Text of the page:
Rolston String Quartet, West Vancouver United Church as part of the Vancouver Chamber Music Society Series, Saturday, Nov. 16, 7:30 p.m.
Raised on the North Shore but now based in Toronto, cellist Jonathan Lo returns home as a member of the award-winning Rolston String Quartet to play a concert Saturday night at West Vancouver United Church.
The award winning quartet was formed in the summer of 2013 at the Banff Centre for Arts and named after Canadian violinist Thomas Rolston, the founder and long-time director of the Music and Sound Programs at the Banff Centre.
Along with Lo on cello the group features Luri Lee and Emily Kruspe on violins and Hezekiah Leung on viola.
Lo and his bandmates in the RSQ were the graduate quartet-in-residence at Rice University’s Shepherd School of Music and over the past six years have performed several major tours of North America and Europe.
In 2018, they were the first international ensemble chosen for the prestigious Cleveland Quartet Award from Chamber Music America.
The RSQ spend much of the year on the road entertaining audiences with a well thought-out repertoire.
“For the most part we have the incredible luxury of choosing the repertoire that we want to play at this point in our lives,” says Lo. “From then on it becomes a collaboration between us and our managers to craft programs that, of course, not only feature music that we feel is very compelling and that really means something to us but also that’s really built around some theme or narrative thread. [The music chosen] creates more connections in terms of the programming so that it’s not just a greatest hits or a random hodge podge.”
Even though the RSQ won’t be playing any Beethoven material outright on Saturday night the composer’s late quartets provide a conceptual thread that ties together music written centuries apart: Felix Mendelssohn’s “String Quartet No. 2 in A Minor, Op. 13” (1827) and Canadian composer Eugene Astapov’s “Beacon” (2019).
“The Mendelssohn is an extraordinary work,” says Lo. “Both Mendelssohn and Schubert (also on the program) lived unfortunately very brief lives but they were incredibly prolific. The Opus 13 quartet, which is the first string quartet that he’d ever written came at the very heady point in history right after the death of Beethoven (in 1827). Beethoven’s late quartets were not well understood by audiences at that time and Mendelssohn, I think, was one of the people who really understood the gravity and the impact that they would have subsequently in music history. For him to write this quartet, where you can tell he’s been very heavily influenced and inspired by the late Beethoven quartets, and then to create a remarkable original work like the Opus 13 at the tender age of 18 is really quite special.”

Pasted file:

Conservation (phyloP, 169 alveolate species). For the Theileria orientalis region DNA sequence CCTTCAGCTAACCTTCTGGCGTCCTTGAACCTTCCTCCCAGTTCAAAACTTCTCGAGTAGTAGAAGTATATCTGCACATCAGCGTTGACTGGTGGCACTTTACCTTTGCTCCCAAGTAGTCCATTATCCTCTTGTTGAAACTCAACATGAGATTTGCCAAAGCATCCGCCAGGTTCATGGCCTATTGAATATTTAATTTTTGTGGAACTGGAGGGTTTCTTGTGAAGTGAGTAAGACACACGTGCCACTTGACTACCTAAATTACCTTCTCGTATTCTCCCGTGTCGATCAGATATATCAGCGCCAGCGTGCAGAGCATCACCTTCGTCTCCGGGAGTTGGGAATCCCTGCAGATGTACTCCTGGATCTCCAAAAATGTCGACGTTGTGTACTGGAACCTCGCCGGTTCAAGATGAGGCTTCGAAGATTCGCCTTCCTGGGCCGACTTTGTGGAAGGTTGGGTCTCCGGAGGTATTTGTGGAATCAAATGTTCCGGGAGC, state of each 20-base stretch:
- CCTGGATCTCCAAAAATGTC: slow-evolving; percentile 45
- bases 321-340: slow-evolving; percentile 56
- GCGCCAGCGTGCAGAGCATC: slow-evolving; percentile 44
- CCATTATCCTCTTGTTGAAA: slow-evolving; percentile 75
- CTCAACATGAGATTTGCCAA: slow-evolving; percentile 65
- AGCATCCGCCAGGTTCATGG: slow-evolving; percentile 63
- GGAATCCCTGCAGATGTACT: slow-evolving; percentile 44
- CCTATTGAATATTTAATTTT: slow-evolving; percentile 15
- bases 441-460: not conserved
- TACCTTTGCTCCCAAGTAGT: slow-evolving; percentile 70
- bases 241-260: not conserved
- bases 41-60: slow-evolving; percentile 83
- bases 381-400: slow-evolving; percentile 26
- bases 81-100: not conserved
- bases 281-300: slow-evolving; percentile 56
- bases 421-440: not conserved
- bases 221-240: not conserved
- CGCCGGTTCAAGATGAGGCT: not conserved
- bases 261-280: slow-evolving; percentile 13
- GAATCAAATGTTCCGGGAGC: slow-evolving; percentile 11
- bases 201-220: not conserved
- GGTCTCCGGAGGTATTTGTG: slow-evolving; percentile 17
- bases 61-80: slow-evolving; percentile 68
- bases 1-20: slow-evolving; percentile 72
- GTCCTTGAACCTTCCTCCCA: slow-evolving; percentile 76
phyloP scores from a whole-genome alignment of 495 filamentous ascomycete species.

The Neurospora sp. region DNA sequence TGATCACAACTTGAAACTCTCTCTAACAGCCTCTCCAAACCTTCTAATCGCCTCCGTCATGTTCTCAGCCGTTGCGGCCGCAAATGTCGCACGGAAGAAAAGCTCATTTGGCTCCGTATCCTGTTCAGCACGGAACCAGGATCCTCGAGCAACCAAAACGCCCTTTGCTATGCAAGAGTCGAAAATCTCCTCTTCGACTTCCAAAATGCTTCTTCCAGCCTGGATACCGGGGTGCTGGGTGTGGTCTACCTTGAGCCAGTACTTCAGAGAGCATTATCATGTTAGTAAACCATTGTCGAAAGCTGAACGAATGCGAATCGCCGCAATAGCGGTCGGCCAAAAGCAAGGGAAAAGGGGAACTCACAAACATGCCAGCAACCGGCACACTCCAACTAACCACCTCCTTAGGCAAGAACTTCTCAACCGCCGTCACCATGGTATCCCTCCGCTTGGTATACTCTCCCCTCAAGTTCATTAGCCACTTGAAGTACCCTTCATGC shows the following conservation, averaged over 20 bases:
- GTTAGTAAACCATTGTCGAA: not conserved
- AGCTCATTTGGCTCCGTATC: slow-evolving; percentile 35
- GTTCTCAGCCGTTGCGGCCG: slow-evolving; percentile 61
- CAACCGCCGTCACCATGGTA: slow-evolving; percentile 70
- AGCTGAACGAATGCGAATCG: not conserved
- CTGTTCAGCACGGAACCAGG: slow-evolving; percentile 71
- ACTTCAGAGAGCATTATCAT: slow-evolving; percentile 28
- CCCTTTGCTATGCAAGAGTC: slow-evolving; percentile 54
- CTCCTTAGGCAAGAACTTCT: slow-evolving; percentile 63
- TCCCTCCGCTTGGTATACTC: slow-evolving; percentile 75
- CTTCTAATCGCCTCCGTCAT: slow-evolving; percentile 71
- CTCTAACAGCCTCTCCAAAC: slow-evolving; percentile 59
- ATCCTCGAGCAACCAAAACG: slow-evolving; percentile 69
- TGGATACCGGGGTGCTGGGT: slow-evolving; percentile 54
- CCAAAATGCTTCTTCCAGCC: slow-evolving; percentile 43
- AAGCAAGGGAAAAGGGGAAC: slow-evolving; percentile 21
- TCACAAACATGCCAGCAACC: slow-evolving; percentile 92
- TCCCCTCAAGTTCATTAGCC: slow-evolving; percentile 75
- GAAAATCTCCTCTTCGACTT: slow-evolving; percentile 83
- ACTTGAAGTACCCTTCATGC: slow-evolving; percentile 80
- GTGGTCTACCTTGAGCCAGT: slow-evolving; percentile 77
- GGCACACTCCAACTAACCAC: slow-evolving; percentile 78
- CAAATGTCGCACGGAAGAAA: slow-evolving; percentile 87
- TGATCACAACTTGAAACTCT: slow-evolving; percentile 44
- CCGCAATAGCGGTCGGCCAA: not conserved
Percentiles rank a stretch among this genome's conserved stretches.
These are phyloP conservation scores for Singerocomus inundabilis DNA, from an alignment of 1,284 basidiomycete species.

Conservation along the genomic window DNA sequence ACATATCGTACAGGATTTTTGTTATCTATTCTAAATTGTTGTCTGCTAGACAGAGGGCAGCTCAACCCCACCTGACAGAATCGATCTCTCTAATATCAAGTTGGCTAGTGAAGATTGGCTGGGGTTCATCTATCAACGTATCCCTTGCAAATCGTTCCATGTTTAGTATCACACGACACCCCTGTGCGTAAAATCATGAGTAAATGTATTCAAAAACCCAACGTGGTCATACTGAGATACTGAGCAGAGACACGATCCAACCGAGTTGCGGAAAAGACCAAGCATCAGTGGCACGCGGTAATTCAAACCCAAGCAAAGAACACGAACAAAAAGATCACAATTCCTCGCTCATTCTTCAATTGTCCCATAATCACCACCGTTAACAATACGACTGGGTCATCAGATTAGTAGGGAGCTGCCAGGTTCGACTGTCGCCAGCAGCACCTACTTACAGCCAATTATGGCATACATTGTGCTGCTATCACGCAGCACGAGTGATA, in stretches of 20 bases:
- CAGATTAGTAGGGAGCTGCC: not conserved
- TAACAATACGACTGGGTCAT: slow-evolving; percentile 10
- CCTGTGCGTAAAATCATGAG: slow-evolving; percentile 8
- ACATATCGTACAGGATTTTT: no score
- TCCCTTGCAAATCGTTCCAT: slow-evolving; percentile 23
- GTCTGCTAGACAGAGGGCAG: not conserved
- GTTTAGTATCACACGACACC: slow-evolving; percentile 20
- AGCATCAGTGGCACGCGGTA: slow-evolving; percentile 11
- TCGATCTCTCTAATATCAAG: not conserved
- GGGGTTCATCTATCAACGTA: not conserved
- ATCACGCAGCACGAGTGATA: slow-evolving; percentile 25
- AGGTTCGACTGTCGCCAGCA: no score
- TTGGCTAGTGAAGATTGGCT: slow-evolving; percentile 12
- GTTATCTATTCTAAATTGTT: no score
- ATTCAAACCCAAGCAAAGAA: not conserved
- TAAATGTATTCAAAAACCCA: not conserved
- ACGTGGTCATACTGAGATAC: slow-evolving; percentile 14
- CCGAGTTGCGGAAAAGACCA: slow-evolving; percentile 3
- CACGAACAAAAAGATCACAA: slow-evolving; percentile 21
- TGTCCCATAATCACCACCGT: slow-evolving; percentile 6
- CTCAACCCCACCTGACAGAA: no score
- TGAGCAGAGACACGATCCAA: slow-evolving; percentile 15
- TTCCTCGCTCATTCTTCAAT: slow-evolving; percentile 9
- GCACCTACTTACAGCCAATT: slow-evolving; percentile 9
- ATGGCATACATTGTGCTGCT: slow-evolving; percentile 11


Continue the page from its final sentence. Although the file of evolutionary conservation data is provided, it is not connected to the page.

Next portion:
The ensemble will follow the Mendelssohn quartet with a work by Astapov, specially commissioned for the RSQ.
“He’s an extraordinarily gifted composer and actually one of my closest friends,” says Lo. “We’ve known each other for a very long time now and went to undergraduate and masters together. “Beacon” is a fantastic work, has lots of ties to the ecological impact of mankind, as well as some quotes to the late Beethoven quartets.
“Following the intermission we will play one of Schubert’s last string quartets, his monumental, “Death and the Maiden,” [String Quartet No. 14 in D minor (1824)], another tremendous work that really encapsulated Schubert’s greatest qualities at the height of his powers – even at a time when health-wise he was in dire straits and probably knew he wouldn’t be on this planet too much longer.”
Earlier this month the RSQ released their debut album, Souvenirs, featuring compositions all written by Tchaikovsky.
“We really wanted our first recording to be about a composer whose music we’ve always gravitated towards,” says Lo. “We’ve had an incredible time performing his first string quartet a lot on tour in prior seasons.”
Souvenirs features two special guests, violist Miguel da Silva and cellist Gary Hoffman, who augment the RSQ in a sextet performance of the third movement from Tchaikovsky’s “Souvenir de Florence.”
“We felt if we could include some of our closest mentors, who really push us and inspire us to this day, it would really be an amazing opportunity for us,” says Lo. “It was a real treat for us to work with two great musicians.”
The quartet have also included a few arrangements from Tchaikovsky’s Children’s Album, originally written for solo piano.
“The arrangements were done by the founding first violinist of the Borodin Quartet [Rostislav Dubinsky] and they are just a real delight for us to play for audiences,” says Lo. “Calling it a Children’s Album is kind of a misnomer because you can certainly tell some of them have allusions to darker more mature themes but like all Tchaikovsky there’s a real exuberance and joy to his music that we find very compelling.”
Souvenirs was made available on all major streaming platforms on Nov. 1 and on CD Nov. 8.
The Vancouver Chamber Music Society is offering an afternoon series at Highlands United Church in North Vancouver and an evening series at West Vancouver United Church in its 2019/2020 season.